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Religion and Society

What Man Cares About

 

Author: Margaret S. Archer

 

Title: Essere umani. Il problema dell’agire

 

Publisher: Marietti, Genoa-Milan, 2007, pp. 356

 

 

Margaret S. Archer teaches sociology at the University of Warwick (UK). From 1986 to 1990 she was President of the International Sociological Association and continues to be a member of the Pontifical Academy of Social Sciences. The volume Being Human. The Problem of Agency, published by Cambridge University Press in 2000, seeks to offer the fundamental elements of a social anthropology. This work, together with Realist Social Theory. The Morphogenetic Approach (1995), has helped to make Archer the most representative exponent at an international level of critical realism in the social sciences, and springs from the need to resist the impoverishment of the human under way in contemporary Western societies, in which cultural relativism and post-modernist ideology appear to call into question every form of factuality. In this volume, one of the most important published over the last decade in the field of social theory, the processes by which self-consciousness, personal identity and social identity emerge are subjected to analytical examination.

 

 

Archer’s arguments are based on an original approach which seeks to reject both the model of the (sociologistic) hypersocialised social actor and the (economistic) hyposocialised social actor, as well as approaches that render everything that we are a product of society and perspectives that assert that everything that makes up society can be deduced only from what we are as individuals. For Archer, the meaning of the self, as a part of our humanity, precedes and is original to sociality; self-consciousness has a practical foundation, not a linguistic one. The practices embodied by men in the world, defined as ‘the non-oral source of reason’, have a priority which is both logical and substantial as regards social relationships in the emergence of a permanent meaning of the self and in the development of personal priorities (which already exist, in potency, in the newly-born child). With these considerations, Archer, worried about all the forms of social constructivism that tend to remove the human, seeks to preserve the surplus of the human person, his irreducibility in relation to the human context in which he lives. Searching for what constitutes the proprium of the human being, Archer identifies a series of concerns that can be referred to the natural order, the practical order, and the social order, and which are listed amongst what are called ultimate concerns. Taking up these theses of the philosopher Harry G. Frankfurt (but one could also say also going back to St. Augustine), Archer argues that ‘we are what we are concerned about’. This means that our self is generated pursuing what is ultimately of concern to us. These ‘ultimate concerns’ do not arise in a solipsistic way, nor can they be introduced into the person from the outside (in this case one would be dealing with alienation). They arise, instead, in relation to how a person defines his own choices when responding, on the one hand, to the requests of society, and by pursuing, on the other, the deepest needs of his own self. The identity of the person arises from the dialogue that it is capable of sustaining with itself and with the identities that are attributed to it by institutions (the family, society, the state, religious communities). This dialogue, which Archer calls an ‘interior conversation’ (the author developed this aspect in her Structure, Agency and the Internal Conversation of 2003), constitutes the foundation of the reflective ability and transcendence of the person.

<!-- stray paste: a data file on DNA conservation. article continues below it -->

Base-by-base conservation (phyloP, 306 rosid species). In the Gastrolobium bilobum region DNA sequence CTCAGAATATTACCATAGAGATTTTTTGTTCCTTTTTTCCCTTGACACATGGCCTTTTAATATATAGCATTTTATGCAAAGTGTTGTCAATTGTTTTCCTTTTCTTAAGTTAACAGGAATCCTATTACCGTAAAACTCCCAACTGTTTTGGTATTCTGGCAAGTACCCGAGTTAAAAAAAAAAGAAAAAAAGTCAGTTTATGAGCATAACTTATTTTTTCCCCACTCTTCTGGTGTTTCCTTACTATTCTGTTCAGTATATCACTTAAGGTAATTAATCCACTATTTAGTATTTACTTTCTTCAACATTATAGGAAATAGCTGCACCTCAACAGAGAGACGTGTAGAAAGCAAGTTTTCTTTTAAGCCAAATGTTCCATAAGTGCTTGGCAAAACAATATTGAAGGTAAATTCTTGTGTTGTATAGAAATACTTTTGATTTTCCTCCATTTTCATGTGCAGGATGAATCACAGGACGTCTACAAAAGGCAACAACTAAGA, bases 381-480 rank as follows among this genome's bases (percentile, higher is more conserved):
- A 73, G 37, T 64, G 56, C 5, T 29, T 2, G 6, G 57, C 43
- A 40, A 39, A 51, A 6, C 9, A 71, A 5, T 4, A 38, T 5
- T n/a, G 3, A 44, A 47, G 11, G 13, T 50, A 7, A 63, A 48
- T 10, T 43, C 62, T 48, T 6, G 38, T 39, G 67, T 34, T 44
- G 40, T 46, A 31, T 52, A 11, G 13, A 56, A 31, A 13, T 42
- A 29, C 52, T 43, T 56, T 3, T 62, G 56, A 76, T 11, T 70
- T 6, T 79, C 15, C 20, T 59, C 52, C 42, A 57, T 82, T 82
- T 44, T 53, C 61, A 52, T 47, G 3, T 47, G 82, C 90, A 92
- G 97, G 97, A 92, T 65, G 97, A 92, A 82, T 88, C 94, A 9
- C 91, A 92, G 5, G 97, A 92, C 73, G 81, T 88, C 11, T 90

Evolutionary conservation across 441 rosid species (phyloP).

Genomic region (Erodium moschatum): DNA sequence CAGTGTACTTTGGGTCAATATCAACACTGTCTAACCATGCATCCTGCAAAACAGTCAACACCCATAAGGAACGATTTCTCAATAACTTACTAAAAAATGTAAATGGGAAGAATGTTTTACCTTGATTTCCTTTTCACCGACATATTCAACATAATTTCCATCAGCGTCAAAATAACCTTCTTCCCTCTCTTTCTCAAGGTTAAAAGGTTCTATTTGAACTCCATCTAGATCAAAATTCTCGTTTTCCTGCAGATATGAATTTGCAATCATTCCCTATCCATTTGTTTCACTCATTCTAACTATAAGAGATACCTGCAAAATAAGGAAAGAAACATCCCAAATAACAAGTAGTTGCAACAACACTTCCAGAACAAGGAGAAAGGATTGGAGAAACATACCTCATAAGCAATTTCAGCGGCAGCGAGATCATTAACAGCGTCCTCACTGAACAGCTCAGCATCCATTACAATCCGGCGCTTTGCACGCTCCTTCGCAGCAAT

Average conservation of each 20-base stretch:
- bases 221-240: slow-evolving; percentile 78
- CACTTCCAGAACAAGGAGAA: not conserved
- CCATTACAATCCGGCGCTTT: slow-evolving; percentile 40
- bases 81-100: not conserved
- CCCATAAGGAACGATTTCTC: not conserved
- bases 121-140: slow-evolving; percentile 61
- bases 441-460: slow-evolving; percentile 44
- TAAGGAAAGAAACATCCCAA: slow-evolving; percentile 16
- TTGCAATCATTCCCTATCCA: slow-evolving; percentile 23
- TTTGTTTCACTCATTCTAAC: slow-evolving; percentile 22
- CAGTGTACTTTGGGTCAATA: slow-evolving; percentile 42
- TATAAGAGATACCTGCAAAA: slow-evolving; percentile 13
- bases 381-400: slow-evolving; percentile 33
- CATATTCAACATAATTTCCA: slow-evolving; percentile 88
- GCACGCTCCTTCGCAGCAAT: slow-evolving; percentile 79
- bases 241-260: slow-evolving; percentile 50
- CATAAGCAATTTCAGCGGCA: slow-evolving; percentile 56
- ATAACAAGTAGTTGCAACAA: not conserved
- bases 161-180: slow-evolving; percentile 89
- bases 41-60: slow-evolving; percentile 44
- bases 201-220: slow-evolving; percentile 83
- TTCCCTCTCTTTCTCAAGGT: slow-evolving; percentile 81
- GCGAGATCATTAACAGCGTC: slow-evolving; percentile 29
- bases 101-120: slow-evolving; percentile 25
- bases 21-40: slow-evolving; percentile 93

This book is an inescapable point of reference because it establishes the (anthropological and ontological) foundations of dialogue between persons and between cultures and because it invokes the meaning and the responsibility of our being human. The contribution of Being Human is thus of a certain importance for those who do not accept that dialogue should be seen, on the one hand, as a luxury we cannot afford, and, on the other, as mere ‘chatter’ or a Trojan horse for ideological plans of various hues and colours.

 

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